The Fiddle Fig is the most sought after ficus and usually the most expensive variety you can buy. The tree form is the current superstar of houseplants knocking the Cheeseplant of its lofty 70's perch as the most sought after houseplant. We take great care to choose only the most impressive specimens at Happy Houseplants.
Native to West Africa where it grows in tropical rainforests. In the wild it usually starts life in the crown of a tree before sending roots down to the ground which suffocate the host tree. It can grow in the wild up to 20m tall but will usually be much smaller at home (unless you live in the tropics!).
The Fiddle Fig is not hard to keep but we think the best advice we can give is to be a little bit neglectful. Most trees die from too much love. Go light on the watering and keep to a routine if you can. It's tropical so avoid those drafts. It loves light but remember it grows in a jungle so a bit of shade as well.
Light: High or Direct Light
Watering: Only water when soil is dry to the touch
Pets: This plant is toxic to cats and dogs
Care Guide: Ideal For Beginners but choose a sunny spot
Ideal Location: Dry sunny spot
Size: W24cm x H110cm
Although the care of houseplants can vary from species to species because they all come from different environments around the world there are a few basic rules to follow that will ensure you have the best chance of success keeping your plant healthy and well in your home.
Light is critical for any plant, most houseplants will thrive in indirect light through the whole day. In general plants that have variegated leaves or flowers will require more light than other plants. Cactus or succulents are typically the only plants that can tolerate direct light in the summer months. Move plants away from direct light in the summer to avoid burned leaves.
Most houseplants you buy will thrive between 60-72 Fahrenheit, if your plant becomes too cold or too hot it will show signs of distress such as dropped leaves or wilting. Most modern homes will stay between these temperatures but if you go away remember to move your plants to a warm spot in winter or away from direct sunlight in summer.
Watering little and often through the growing season is ideal with less watering in the winter months when most plants become dormant and stop growing. The frequency of watering will vary depending on the size of your plant, the size of your planter, the location of your plant and the type of soil you use. Typically we recommend checking the soil carefully before you water, to ensure the soil has not become waterlogged, the soil should dry out completely between each watering. Overwatering is the number one killer of houseplants, if you overwater and your plant is dying, repot immediately.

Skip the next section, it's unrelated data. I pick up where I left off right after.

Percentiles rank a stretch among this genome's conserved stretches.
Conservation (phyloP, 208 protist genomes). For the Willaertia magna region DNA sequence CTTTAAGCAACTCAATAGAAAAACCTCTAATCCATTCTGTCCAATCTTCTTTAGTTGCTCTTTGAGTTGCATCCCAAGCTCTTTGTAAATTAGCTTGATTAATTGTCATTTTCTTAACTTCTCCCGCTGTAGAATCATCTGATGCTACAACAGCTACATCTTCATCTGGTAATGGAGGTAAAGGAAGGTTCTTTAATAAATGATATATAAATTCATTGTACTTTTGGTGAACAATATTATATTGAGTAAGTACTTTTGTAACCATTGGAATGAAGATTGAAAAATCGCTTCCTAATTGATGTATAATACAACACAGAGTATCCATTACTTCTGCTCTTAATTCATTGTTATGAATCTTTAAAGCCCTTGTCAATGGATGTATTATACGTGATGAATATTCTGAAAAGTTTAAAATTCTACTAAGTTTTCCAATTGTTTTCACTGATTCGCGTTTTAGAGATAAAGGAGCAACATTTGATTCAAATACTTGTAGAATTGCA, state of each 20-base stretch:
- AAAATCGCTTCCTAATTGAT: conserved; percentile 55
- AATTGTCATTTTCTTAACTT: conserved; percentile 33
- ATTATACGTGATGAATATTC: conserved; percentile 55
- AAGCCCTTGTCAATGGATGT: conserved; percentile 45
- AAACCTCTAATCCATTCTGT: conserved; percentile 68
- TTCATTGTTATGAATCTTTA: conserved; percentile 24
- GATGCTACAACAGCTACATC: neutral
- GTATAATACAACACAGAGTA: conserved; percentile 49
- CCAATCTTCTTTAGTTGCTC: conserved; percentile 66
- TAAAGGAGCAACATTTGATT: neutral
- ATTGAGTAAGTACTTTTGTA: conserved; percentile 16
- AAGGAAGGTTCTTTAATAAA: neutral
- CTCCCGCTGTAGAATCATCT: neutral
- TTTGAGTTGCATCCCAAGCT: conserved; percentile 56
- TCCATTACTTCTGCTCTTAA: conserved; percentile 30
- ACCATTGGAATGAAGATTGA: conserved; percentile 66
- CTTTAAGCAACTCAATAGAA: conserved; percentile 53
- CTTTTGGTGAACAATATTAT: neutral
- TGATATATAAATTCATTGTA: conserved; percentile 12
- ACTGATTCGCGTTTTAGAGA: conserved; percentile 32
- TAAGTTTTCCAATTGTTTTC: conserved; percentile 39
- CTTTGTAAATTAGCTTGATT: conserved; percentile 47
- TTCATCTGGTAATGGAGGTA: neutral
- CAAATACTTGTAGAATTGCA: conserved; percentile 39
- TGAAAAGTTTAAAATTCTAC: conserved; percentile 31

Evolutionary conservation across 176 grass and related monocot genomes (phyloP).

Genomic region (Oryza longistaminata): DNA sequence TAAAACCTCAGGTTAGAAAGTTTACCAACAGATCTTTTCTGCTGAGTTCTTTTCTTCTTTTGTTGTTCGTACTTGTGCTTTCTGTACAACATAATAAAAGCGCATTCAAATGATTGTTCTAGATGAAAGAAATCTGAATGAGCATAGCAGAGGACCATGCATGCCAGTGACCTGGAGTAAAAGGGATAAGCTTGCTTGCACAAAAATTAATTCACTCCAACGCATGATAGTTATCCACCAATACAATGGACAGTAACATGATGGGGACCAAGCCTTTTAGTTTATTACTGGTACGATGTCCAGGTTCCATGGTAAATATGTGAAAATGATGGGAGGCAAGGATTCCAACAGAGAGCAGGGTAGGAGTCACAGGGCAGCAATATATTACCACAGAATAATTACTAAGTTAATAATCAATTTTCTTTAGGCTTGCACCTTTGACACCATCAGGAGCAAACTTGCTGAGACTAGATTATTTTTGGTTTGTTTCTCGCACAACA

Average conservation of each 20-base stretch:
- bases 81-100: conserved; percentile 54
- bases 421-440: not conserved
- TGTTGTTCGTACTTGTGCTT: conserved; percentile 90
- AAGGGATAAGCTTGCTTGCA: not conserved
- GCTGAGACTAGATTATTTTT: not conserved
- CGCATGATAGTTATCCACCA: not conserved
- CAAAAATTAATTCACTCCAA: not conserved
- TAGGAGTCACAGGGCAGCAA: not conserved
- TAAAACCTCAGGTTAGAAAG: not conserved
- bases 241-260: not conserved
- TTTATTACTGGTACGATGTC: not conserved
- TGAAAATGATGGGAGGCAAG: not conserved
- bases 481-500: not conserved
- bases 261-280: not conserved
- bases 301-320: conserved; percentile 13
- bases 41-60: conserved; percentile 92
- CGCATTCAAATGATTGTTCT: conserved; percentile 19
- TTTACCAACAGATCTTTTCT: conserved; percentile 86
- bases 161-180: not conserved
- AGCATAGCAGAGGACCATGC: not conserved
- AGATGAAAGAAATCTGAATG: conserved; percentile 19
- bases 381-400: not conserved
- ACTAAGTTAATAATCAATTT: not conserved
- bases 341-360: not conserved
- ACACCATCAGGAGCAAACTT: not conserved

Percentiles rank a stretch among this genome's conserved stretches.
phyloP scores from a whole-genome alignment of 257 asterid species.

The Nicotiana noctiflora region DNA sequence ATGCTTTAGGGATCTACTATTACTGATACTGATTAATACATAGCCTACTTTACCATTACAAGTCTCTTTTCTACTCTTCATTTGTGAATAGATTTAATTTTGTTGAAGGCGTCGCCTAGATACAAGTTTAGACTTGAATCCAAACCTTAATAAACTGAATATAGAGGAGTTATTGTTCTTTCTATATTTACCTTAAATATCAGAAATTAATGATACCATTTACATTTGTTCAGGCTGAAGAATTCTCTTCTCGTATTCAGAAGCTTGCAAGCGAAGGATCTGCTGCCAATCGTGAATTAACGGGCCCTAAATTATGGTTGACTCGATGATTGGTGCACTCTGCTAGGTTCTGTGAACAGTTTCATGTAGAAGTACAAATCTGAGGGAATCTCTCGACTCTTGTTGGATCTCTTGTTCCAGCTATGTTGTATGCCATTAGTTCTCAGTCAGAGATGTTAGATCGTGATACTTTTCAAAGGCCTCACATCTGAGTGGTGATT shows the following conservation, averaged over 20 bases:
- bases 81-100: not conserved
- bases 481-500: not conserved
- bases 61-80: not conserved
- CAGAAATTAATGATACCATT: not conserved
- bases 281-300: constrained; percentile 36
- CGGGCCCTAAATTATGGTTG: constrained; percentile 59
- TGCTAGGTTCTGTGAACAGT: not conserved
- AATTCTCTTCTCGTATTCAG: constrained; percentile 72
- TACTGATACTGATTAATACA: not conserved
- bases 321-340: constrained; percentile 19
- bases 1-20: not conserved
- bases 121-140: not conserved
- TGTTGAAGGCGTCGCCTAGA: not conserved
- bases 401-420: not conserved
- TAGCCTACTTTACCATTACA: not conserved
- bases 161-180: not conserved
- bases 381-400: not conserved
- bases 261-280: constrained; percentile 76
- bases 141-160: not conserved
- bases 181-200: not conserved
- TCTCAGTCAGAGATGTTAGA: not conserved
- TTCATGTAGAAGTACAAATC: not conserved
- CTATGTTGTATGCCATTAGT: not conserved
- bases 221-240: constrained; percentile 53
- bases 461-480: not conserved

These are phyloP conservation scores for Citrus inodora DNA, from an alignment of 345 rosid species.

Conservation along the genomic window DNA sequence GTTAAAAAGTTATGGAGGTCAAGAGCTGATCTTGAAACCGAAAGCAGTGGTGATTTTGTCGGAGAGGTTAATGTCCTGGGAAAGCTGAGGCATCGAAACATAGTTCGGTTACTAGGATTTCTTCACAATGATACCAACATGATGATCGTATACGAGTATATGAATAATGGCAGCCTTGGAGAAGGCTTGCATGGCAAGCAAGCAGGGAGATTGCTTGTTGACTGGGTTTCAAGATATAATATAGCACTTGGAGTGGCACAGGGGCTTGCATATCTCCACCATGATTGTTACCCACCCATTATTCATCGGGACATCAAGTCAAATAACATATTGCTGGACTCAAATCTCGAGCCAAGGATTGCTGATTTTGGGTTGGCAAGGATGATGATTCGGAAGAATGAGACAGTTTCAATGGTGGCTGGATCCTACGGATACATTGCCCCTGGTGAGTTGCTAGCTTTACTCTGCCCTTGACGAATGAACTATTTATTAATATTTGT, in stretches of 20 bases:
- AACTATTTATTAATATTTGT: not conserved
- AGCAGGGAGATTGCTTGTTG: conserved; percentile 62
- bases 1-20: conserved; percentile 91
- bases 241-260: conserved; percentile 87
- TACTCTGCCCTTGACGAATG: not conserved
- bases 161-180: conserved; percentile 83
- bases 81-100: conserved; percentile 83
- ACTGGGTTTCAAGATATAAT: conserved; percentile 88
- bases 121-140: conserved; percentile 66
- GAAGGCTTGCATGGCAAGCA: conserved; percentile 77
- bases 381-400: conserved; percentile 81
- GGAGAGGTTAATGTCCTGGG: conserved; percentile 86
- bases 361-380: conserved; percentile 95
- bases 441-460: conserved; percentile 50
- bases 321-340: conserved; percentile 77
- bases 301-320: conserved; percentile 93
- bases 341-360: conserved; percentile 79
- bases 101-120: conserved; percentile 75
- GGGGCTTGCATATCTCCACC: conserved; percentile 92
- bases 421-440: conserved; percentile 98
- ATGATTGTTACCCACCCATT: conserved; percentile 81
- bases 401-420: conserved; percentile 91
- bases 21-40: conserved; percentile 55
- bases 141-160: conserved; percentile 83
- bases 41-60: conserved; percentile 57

Almost all the houseplants you find for sale will naturally grow in the warm and humid tropics. Most modern centrally heated homes are dry in winter so almost all plants will benefit from regular misting or being placed on a tray of pebbles with a small amount of water that will naturally evaporate into the air. Plants also can also benefit from being placed and grown together to create a natural micro climate.
Feeding your plants through the growing season can have real impact. Using a good quality feed like Happy Houseplants own vegan plant food can boost your plants immune system and help it grow quickly.
When to Repot?
Most plants will be very happy for 1 to 2 years in the pot they arrive in but depending on the growth of your plant, when it does require repotting a planter 2/3 inches bigger is usually enough. Most plants will respond well to repotting growing well after the roots have been disturbed allowing more room and oxygen into the soil. Use a general purpose potting soil (John Innes number 3) and ensure any planter you use has sufficient drainage which is critical.
All plants take time to recover being moved from grower to seller to their new home, some plants will look sad for a few weeks but this is normal and they will recover when they have adapted to their new home. Sometimes plants need a bit more care, be confident changing your routine or moving a plant to see if it will grow better in a new spot.
Long Stems or 'leggy' plants usually means your light levels are too low.
Brown & Black Leaves usually means too much light or feeding is excessive
Leaf Drop Some leaf drop is normal and to be expected, most plants will want to grow taller and will drop lower leaves naturally as they grow taller. Excessive leaf drop usually means you have overwatered. Repot with dry soil immediately and your plant may recover.
Wilting and Drooping Leaves means you have usually been under watering. Almost all plants will recover quickly if you soak and drain the soil.
Faded Variegation usually means the plant is not getting enough indirect light. try moving your plant to a different spot.